When it comes to matters of gender, I’m usually a dullard at the best of times. I’m mildly intimidated by feminists and mildly bored by misogynists. I’m broadly aware of the issues.
This week three things combined to make me think about things a little more closely. At the start of the week, someone flagged up Clay Shirky’s blog rant about women being terrible self publicists. It chimed with me. I’ve heard jerk after jerk blow hard and strut about like a peacock. It happens a lot. His blog makes many interesting points and examples related to this – read it here.
I read it on the way into work and let the ideas settle a little bit. Later that evening I was due to go to a talk at the British Computer Society. A friend I respect greatly was kicking things off – Dr Sue Black (she of Bletchley Park brilliance and more) mentioned it and I was curious to see who, how many and what sort of women would turn up. I’m not a brilliant math mind, my programming maker skills amount to zero (one of the few numbers I can count up to with some confidence) So who were these women and what were the issues?
I left that evening meeting trembling with rage and spitting tacks down the phone line explaining why I found it so annoying. Put it this way. Say the parameters of the problems are right (I’m not assessing that here) UK women are getting a hard time, there’s not many of them in tech, they don’t get paid enough and hey, they’re really, really clever so they deserve better. (I know, I couldn’t imagine a broader brush, please harass me at the bottom of this post).
If these are the Machiavellian uber-minds that can make things that run our on-line and off-line world. Then why don’t I know the name of every single woman in the room? Don’t get me wrong, there’s a metric tonne of ladies on-line who are loud. Many of them are PR girls, booth babes, presenters, journalists (yeah me in there too) writers, analysts etc. But they’re not makers. People who sit and create something elegant and wonderful, complex on the inside and simple without. It was like being faced with dark matter, I know it’s there but I can’t see it.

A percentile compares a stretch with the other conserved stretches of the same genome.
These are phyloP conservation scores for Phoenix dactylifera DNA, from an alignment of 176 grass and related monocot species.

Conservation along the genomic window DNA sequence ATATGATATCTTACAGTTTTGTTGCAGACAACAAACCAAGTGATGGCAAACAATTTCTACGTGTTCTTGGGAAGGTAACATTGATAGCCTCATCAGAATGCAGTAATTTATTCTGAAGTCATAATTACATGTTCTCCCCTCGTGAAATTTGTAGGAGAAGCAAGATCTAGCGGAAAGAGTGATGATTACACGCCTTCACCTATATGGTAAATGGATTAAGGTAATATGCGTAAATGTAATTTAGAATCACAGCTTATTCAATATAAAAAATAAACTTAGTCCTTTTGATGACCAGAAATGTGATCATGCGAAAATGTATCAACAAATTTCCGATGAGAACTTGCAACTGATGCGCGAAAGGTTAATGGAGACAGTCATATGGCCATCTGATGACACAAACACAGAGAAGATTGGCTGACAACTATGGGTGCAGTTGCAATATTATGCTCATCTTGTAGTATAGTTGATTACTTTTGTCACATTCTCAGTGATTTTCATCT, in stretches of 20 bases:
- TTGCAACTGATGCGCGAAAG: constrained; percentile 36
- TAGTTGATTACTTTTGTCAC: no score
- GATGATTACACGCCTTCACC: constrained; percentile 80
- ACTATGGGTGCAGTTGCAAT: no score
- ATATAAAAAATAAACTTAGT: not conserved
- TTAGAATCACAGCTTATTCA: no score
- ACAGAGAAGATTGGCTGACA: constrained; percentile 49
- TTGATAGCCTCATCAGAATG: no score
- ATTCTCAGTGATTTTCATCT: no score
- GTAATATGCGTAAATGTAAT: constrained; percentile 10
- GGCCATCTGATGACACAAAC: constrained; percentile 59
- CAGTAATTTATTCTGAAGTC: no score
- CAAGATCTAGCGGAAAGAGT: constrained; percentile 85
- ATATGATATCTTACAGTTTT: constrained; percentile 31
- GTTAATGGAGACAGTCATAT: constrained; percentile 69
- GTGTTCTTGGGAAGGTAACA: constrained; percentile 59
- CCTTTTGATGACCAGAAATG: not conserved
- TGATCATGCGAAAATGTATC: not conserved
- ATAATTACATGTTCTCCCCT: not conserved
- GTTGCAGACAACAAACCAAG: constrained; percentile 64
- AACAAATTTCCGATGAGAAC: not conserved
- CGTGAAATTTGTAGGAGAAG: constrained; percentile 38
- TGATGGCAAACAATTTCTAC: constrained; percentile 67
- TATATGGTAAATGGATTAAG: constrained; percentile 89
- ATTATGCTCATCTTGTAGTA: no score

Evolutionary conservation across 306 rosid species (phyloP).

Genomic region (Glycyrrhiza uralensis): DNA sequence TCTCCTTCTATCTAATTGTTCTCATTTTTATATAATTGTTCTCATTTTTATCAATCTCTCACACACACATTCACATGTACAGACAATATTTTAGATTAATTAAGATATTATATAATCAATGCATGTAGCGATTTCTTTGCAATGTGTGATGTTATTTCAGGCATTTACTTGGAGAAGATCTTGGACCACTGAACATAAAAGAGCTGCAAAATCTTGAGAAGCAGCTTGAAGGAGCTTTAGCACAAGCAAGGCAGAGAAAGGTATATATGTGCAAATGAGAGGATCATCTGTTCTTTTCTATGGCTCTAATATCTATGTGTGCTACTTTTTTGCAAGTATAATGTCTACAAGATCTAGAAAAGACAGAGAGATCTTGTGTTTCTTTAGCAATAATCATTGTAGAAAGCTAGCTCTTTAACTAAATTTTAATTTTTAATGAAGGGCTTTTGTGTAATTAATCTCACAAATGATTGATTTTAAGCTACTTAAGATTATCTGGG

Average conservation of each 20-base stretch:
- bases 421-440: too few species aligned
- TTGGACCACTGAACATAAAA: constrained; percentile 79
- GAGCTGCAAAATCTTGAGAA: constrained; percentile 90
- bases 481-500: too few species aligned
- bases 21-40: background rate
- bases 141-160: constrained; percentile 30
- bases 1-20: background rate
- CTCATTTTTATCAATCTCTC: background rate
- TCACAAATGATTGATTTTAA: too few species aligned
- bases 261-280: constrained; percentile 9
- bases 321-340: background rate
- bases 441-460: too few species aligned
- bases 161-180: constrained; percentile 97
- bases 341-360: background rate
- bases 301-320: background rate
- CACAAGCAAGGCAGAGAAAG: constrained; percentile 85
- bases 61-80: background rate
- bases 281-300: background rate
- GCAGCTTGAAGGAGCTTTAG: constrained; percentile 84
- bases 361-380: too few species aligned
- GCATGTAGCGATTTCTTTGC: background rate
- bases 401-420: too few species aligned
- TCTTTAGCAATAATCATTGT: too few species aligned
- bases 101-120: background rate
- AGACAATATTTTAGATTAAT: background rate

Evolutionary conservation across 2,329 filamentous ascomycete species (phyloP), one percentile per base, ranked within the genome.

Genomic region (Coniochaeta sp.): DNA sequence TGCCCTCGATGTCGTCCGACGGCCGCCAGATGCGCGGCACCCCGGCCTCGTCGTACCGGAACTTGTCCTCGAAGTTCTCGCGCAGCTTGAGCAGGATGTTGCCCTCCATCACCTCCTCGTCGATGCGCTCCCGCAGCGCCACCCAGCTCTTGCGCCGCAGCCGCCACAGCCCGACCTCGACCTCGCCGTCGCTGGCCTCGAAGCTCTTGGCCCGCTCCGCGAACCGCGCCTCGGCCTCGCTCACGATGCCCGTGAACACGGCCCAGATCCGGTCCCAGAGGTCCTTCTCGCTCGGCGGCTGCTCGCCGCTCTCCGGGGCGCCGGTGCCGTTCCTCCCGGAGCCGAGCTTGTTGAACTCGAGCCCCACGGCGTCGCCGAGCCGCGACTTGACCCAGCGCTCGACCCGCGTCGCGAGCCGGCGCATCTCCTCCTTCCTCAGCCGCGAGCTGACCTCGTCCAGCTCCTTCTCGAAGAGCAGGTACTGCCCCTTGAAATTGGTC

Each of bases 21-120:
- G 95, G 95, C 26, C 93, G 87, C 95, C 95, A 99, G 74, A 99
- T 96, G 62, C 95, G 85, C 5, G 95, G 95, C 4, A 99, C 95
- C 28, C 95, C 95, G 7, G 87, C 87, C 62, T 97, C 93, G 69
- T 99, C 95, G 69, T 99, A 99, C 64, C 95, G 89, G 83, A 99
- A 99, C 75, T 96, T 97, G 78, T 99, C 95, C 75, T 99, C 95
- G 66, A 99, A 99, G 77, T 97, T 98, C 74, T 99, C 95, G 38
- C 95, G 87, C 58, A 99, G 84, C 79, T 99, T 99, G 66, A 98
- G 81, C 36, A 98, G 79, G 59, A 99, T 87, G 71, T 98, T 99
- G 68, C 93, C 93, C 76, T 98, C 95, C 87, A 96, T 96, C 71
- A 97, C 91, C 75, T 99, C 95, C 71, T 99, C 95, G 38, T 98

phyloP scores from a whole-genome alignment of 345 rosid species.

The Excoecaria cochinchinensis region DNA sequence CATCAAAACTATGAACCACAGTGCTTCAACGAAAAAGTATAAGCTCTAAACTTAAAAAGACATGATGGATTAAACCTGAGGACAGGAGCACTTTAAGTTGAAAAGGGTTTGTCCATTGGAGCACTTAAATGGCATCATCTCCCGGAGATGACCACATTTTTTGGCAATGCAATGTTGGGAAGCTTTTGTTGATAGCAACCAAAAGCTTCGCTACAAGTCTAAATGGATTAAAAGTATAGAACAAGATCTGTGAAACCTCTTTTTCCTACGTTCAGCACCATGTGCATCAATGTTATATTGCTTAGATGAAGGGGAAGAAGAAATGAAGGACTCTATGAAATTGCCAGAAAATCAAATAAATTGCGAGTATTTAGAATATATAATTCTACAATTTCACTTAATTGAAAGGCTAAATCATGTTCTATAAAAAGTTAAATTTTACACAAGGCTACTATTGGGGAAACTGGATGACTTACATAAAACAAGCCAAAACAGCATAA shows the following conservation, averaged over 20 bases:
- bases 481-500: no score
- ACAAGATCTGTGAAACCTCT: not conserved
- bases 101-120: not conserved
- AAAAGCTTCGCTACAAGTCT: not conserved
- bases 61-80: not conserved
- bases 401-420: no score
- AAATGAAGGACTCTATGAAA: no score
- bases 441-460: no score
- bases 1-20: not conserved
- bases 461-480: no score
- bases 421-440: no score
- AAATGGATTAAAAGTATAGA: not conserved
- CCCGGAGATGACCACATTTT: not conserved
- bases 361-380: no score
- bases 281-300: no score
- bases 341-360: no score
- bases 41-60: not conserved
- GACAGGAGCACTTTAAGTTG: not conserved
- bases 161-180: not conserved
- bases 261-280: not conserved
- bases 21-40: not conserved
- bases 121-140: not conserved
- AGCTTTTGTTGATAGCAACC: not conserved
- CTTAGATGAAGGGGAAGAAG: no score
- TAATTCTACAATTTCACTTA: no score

I picked on Sue after the talk. She was gracious and patient with me as ever. She’s doing good work highlighting the issues and getting people to talk about this for starters. She told me there were about a thousand members and more on her women and computing network. Clearly I need to do some homework and find these women. I spend a ridiculously anti-social amount of time on-line, I note many, many voices in the crowd – not all, Internet’s a big place I hear… But I still could not pick out one of these thousand female voices. It was disheartening.
This made me angry. Not with society or men, the tech industry or the old boys network, but with those women – that one thousand or so ladies in the know. Much as this is repeating “Clay Shirky and the self aggrandizing jerks” (incidentally sounds like a band name to me – though not a terribly flattering one, I’m not saying he’s a jerk), why the hell don’t they speak up?
I don’t mean lie and be an idiot and talk bollocks – we have many men for that (forgive me chaps, I’m allowed a dig here and there, it comes with the ovaries). Saying that you have done something, that you know something and even better than all of that – that you can make something or have made something. That has to be one of the cool things about doing what we do. Standing back and looking at a piece of work and acknowledging that you did that. People who craft something out of nothing are few. So it really is something to be proud of.
So where are the UK ladies who made something? Those fresh voices? I hear a new tech voice every week and it’s usually wearing testicles.
The third thing? Proving that I can indeed count this far. The third thing was a scoot about looking for news updates highlighting the work of youth on-line. Kids that make cool stuff. Before long I had four different kids under 18 who were creating amazing things, a ten year old programmer, an eleven year old with his own iPhone app, a fourteen year old news editor. Yes, boys, all of them.
Going back to the ladies in that room, telling the world that it’s a bad place to be a female. Where are your daughters? What do they make? I am guessing I will be told that there are no role models…ahem…but there are a thousand of you on a network some place?
I looked for girls making apps and platforms but I was not successful in finding ones that had taken that risk, done that work and then shouted out that they had done something cool. If you know some, let me know, I want to hear about their work.
And here’s a fourth thing. (yeah – proving my counting skills are ball park rather than exact again). I know a very clever programmer who is female who discussed being a woman in tech and wanted to form a group. But this is seen as campaigning and you strike that bargain and many women think you will become a target or you only have negative things to point out.
Maybe it ‘s not about forming a group – but getting to know girls who do tremendous things individually. I don’t pick my friends based on their gender. I don’t choose my heroes that way either. But if I saw more high profile work being run up the flagpole, marked for everyone’s attention, maybe there would be less need to create these groups and I could just appreciate smart creative people for being smart, and creative?
Note – Yes I know there are other places in the world where being a woman is not a great thing for survival. Yes I know there are darker topics about feminism and I’m not aiming at those issues here. I’m talking about work and creating things – so don’t bother training your sights on me for those things, that’s another issue entirely. I just thought this might be a good minefield to open up again…(adopts the crash position).